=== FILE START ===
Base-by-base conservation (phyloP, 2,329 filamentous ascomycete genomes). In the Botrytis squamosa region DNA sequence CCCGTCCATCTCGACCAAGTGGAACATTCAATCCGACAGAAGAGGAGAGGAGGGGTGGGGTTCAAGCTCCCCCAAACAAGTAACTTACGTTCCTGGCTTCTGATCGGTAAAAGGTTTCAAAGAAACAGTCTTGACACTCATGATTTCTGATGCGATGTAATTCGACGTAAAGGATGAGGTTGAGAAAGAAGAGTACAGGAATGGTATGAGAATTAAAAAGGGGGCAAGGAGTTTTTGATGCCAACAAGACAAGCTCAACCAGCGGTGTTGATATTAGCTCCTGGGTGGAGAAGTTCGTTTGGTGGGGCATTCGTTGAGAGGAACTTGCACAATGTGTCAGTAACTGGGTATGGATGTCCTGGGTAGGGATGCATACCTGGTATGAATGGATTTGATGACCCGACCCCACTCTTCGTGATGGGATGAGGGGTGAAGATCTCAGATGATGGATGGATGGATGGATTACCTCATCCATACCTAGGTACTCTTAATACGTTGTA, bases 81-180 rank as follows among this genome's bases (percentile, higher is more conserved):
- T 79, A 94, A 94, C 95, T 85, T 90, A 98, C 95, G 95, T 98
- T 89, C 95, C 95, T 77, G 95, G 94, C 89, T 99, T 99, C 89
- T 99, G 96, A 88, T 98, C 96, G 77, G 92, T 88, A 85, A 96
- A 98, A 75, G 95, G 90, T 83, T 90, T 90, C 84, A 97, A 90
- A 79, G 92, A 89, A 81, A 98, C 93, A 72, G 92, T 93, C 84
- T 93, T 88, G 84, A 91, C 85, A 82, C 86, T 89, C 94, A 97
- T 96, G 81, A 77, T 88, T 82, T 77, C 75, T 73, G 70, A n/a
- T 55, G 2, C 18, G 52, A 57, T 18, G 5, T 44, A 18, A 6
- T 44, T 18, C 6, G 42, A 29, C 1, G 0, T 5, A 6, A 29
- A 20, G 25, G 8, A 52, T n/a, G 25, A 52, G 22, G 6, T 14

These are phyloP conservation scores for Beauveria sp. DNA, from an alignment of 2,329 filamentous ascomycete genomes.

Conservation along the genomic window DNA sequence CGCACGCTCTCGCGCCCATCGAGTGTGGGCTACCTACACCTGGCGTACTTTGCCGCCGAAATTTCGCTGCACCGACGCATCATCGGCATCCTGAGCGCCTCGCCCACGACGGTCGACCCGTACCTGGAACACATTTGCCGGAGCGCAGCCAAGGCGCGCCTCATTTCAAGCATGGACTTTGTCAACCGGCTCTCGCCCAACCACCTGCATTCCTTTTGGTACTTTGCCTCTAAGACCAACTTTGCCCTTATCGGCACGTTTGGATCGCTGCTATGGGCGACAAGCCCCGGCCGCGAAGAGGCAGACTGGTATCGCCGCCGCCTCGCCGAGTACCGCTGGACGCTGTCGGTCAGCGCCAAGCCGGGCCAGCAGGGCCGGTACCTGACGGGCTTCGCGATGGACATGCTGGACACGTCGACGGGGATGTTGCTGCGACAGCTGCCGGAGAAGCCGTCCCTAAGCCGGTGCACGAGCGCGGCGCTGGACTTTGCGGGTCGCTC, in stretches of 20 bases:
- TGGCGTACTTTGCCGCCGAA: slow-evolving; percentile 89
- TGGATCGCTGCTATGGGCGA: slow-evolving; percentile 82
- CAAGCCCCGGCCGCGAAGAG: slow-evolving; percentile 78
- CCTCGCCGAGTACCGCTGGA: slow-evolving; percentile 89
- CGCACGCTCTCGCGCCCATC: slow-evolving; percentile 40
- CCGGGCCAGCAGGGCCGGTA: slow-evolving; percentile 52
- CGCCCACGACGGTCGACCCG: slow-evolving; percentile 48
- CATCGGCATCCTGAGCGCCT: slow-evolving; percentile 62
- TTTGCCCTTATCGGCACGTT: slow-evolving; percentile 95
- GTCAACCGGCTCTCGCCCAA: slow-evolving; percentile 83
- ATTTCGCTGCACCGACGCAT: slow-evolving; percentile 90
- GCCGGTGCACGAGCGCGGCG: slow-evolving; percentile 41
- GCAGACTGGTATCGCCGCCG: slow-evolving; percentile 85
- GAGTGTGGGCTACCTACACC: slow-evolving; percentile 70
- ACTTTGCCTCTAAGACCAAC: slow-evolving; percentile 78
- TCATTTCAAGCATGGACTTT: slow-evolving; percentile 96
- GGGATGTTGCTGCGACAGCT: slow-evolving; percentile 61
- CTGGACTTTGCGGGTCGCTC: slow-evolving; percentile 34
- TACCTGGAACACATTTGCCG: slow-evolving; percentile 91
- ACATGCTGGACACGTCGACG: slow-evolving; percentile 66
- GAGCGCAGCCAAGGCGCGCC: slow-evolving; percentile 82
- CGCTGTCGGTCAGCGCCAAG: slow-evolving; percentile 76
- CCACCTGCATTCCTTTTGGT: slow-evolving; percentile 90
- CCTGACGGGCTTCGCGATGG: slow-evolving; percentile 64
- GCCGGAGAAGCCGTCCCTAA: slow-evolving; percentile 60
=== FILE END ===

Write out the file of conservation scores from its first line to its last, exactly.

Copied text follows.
Base-by-base conservation (phyloP, 2,329 filamentous ascomycete genomes). In the Botrytis squamosa region DNA sequence CCCGTCCATCTCGACCAAGTGGAACATTCAATCCGACAGAAGAGGAGAGGAGGGGTGGGGTTCAAGCTCCCCCAAACAAGTAACTTACGTTCCTGGCTTCTGATCGGTAAAAGGTTTCAAAGAAACAGTCTTGACACTCATGATTTCTGATGCGATGTAATTCGACGTAAAGGATGAGGTTGAGAAAGAAGAGTACAGGAATGGTATGAGAATTAAAAAGGGGGCAAGGAGTTTTTGATGCCAACAAGACAAGCTCAACCAGCGGTGTTGATATTAGCTCCTGGGTGGAGAAGTTCGTTTGGTGGGGCATTCGTTGAGAGGAACTTGCACAATGTGTCAGTAACTGGGTATGGATGTCCTGGGTAGGGATGCATACCTGGTATGAATGGATTTGATGACCCGACCCCACTCTTCGTGATGGGATGAGGGGTGAAGATCTCAGATGATGGATGGATGGATGGATTACCTCATCCATACCTAGGTACTCTTAATACGTTGTA, bases 81-180 rank as follows among this genome's bases (percentile, higher is more conserved):
- T 79, A 94, A 94, C 95, T 85, T 90, A 98, C 95, G 95, T 98
- T 89, C 95, C 95, T 77, G 95, G 94, C 89, T 99, T 99, C 89
- T 99, G 96, A 88, T 98, C 96, G 77, G 92, T 88, A 85, A 96
- A 98, A 75, G 95, G 90, T 83, T 90, T 90, C 84, A 97, A 90
- A 79, G 92, A 89, A 81, A 98, C 93, A 72, G 92, T 93, C 84
- T 93, T 88, G 84, A 91, C 85, A 82, C 86, T 89, C 94, A 97
- T 96, G 81, A 77, T 88, T 82, T 77, C 75, T 73, G 70, A n/a
- T 55, G 2, C 18, G 52, A 57, T 18, G 5, T 44, A 18, A 6
- T 44, T 18, C 6, G 42, A 29, C 1, G 0, T 5, A 6, A 29
- A 20, G 25, G 8, A 52, T n/a, G 25, A 52, G 22, G 6, T 14

These are phyloP conservation scores for Beauveria sp. DNA, from an alignment of 2,329 filamentous ascomycete genomes.

Conservation along the genomic window DNA sequence CGCACGCTCTCGCGCCCATCGAGTGTGGGCTACCTACACCTGGCGTACTTTGCCGCCGAAATTTCGCTGCACCGACGCATCATCGGCATCCTGAGCGCCTCGCCCACGACGGTCGACCCGTACCTGGAACACATTTGCCGGAGCGCAGCCAAGGCGCGCCTCATTTCAAGCATGGACTTTGTCAACCGGCTCTCGCCCAACCACCTGCATTCCTTTTGGTACTTTGCCTCTAAGACCAACTTTGCCCTTATCGGCACGTTTGGATCGCTGCTATGGGCGACAAGCCCCGGCCGCGAAGAGGCAGACTGGTATCGCCGCCGCCTCGCCGAGTACCGCTGGACGCTGTCGGTCAGCGCCAAGCCGGGCCAGCAGGGCCGGTACCTGACGGGCTTCGCGATGGACATGCTGGACACGTCGACGGGGATGTTGCTGCGACAGCTGCCGGAGAAGCCGTCCCTAAGCCGGTGCACGAGCGCGGCGCTGGACTTTGCGGGTCGCTC, in stretches of 20 bases:
- TGGCGTACTTTGCCGCCGAA: slow-evolving; percentile 89
- TGGATCGCTGCTATGGGCGA: slow-evolving; percentile 82
- CAAGCCCCGGCCGCGAAGAG: slow-evolving; percentile 78
- CCTCGCCGAGTACCGCTGGA: slow-evolving; percentile 89
- CGCACGCTCTCGCGCCCATC: slow-evolving; percentile 40
- CCGGGCCAGCAGGGCCGGTA: slow-evolving; percentile 52
- CGCCCACGACGGTCGACCCG: slow-evolving; percentile 48
- CATCGGCATCCTGAGCGCCT: slow-evolving; percentile 62
- TTTGCCCTTATCGGCACGTT: slow-evolving; percentile 95
- GTCAACCGGCTCTCGCCCAA: slow-evolving; percentile 83
- ATTTCGCTGCACCGACGCAT: slow-evolving; percentile 90
- GCCGGTGCACGAGCGCGGCG: slow-evolving; percentile 41
- GCAGACTGGTATCGCCGCCG: slow-evolving; percentile 85
- GAGTGTGGGCTACCTACACC: slow-evolving; percentile 70
- ACTTTGCCTCTAAGACCAAC: slow-evolving; percentile 78
- TCATTTCAAGCATGGACTTT: slow-evolving; percentile 96
- GGGATGTTGCTGCGACAGCT: slow-evolving; percentile 61
- CTGGACTTTGCGGGTCGCTC: slow-evolving; percentile 34
- TACCTGGAACACATTTGCCG: slow-evolving; percentile 91
- ACATGCTGGACACGTCGACG: slow-evolving; percentile 66
- GAGCGCAGCCAAGGCGCGCC: slow-evolving; percentile 82
- CGCTGTCGGTCAGCGCCAAG: slow-evolving; percentile 76
- CCACCTGCATTCCTTTTGGT: slow-evolving; percentile 90
- CCTGACGGGCTTCGCGATGG: slow-evolving; percentile 64
- GCCGGAGAAGCCGTCCCTAA: slow-evolving; percentile 60